At South Georgia we were innundated with fur seal pups in the hundreds, too, and they are adorable - when they aren't threatening you. Which some of them did! Learning how to defend, of course, but a bit scary all the same. Mostly we watched them play, and they were irresistable doing that. Our undersea specialist also took videos of them playing under water, too.

Birds - well, I think I could become a bird watcher in some of the places we were. We were within inches of many chicks, and they absolutely were unafraid - unless we got just that bit too close, in which case their fear or defensive mechanism came into play. The albatrosses especially - Oh! they are magnificent, and big enough to see, and sort of float by slowly so you can appreciate them.

Lots of other wild life, too much to ennumerate, and all awe inspiring, even if you weren't a dedicated nature lover. But then there was the scenery (also nature, of course), which varied from dramatic mountains, glaciers, icebergs (really awe inspiring), and the sea itself, to islands - all volcanic in origin - that were wild, green, and lush, to absolutly dramatically bare! Each was as different as could be, and that surprised me! I really don't know what I was expecting, but it probably wasn't such variety!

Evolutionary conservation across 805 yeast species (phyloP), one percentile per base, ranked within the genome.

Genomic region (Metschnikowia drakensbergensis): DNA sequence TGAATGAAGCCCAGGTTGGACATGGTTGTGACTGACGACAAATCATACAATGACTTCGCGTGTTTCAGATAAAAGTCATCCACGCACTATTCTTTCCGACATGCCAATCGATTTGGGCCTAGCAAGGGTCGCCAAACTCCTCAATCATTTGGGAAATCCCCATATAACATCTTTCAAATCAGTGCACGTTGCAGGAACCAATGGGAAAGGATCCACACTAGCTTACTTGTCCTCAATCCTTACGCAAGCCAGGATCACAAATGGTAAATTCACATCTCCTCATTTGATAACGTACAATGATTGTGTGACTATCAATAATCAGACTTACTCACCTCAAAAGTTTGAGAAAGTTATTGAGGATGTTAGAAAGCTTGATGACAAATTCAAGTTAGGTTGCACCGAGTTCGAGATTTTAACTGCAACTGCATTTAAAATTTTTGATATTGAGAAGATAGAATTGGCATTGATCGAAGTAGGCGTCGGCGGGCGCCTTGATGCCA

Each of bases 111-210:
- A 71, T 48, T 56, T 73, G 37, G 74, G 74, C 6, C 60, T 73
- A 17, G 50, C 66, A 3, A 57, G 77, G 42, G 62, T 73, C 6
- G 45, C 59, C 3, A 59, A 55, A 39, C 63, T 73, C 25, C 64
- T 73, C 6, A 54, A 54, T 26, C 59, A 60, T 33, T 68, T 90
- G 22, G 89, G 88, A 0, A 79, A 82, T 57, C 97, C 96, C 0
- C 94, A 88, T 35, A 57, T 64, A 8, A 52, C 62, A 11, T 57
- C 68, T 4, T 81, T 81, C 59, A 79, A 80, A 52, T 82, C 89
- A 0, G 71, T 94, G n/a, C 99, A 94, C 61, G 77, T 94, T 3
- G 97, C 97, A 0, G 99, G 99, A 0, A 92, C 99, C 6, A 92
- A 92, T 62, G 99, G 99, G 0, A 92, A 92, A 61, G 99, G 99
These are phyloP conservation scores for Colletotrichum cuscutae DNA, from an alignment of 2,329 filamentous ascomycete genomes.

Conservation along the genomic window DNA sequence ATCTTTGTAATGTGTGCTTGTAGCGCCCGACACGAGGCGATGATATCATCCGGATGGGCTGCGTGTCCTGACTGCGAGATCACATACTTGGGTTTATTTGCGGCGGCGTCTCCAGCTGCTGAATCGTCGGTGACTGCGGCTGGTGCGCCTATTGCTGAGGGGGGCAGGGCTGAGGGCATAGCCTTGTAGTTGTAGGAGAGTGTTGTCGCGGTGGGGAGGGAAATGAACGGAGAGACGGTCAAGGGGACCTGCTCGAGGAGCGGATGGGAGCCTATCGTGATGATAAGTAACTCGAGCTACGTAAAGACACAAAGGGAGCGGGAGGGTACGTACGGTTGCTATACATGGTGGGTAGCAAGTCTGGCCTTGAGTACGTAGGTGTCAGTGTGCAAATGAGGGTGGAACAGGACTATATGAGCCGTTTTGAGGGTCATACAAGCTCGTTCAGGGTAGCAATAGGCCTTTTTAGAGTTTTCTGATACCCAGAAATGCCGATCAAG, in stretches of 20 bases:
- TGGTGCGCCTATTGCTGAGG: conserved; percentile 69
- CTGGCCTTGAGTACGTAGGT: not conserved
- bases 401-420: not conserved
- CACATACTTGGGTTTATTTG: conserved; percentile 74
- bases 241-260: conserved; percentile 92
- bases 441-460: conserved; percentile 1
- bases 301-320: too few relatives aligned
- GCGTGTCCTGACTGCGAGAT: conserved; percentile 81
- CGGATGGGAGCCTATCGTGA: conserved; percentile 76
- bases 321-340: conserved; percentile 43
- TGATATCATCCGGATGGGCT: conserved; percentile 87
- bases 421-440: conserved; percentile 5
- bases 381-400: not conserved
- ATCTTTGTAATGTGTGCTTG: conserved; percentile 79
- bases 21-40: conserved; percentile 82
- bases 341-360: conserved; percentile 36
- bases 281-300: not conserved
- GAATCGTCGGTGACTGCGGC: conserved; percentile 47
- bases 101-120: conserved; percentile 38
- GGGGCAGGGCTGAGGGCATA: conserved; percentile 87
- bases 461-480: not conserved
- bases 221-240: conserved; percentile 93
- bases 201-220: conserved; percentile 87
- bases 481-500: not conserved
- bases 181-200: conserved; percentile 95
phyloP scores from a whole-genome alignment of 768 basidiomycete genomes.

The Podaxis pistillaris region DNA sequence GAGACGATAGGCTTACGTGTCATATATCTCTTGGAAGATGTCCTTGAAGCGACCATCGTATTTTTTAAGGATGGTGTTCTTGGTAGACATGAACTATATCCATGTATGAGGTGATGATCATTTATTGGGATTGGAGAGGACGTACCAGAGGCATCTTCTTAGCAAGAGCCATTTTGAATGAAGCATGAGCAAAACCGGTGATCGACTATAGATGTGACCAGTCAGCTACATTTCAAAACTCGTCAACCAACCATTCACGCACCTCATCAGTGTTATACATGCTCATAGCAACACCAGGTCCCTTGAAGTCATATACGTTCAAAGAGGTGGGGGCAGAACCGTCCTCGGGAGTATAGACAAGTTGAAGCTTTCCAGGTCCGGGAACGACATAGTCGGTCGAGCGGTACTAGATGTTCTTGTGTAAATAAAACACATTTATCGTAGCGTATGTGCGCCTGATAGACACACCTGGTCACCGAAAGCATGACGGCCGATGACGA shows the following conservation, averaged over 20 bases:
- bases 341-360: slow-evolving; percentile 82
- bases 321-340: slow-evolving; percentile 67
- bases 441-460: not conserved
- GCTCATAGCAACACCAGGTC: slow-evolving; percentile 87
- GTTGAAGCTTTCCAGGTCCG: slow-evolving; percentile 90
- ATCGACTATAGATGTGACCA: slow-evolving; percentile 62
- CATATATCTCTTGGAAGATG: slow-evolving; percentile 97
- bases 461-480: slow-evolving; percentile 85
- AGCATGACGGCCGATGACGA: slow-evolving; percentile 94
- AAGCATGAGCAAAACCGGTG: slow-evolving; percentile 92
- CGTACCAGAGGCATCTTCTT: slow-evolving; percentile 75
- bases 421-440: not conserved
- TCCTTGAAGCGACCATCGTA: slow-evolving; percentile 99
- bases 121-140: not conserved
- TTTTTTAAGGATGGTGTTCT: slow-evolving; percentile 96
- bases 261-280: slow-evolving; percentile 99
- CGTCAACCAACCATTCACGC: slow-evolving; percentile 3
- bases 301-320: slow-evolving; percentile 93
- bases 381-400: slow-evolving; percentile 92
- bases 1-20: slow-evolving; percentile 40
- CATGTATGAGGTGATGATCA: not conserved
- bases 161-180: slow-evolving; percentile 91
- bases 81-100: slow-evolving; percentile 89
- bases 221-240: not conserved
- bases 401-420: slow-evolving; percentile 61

In several of the archipelagos, we explored more than one island. Many of our landings were with Zodiacs - an adventure in itself. Sometimes they were pretty wild, with the sea and the ship at quite different levels, making for a fairly dangerous tranfer from one to the other, then getting ashore on rough and rocky coasts, but the crew and staff had it down pat on how to do it for our safety. (They'd have to, given the type of passengers - lots of rich old folks, who probably know how to sue - and the places they took us.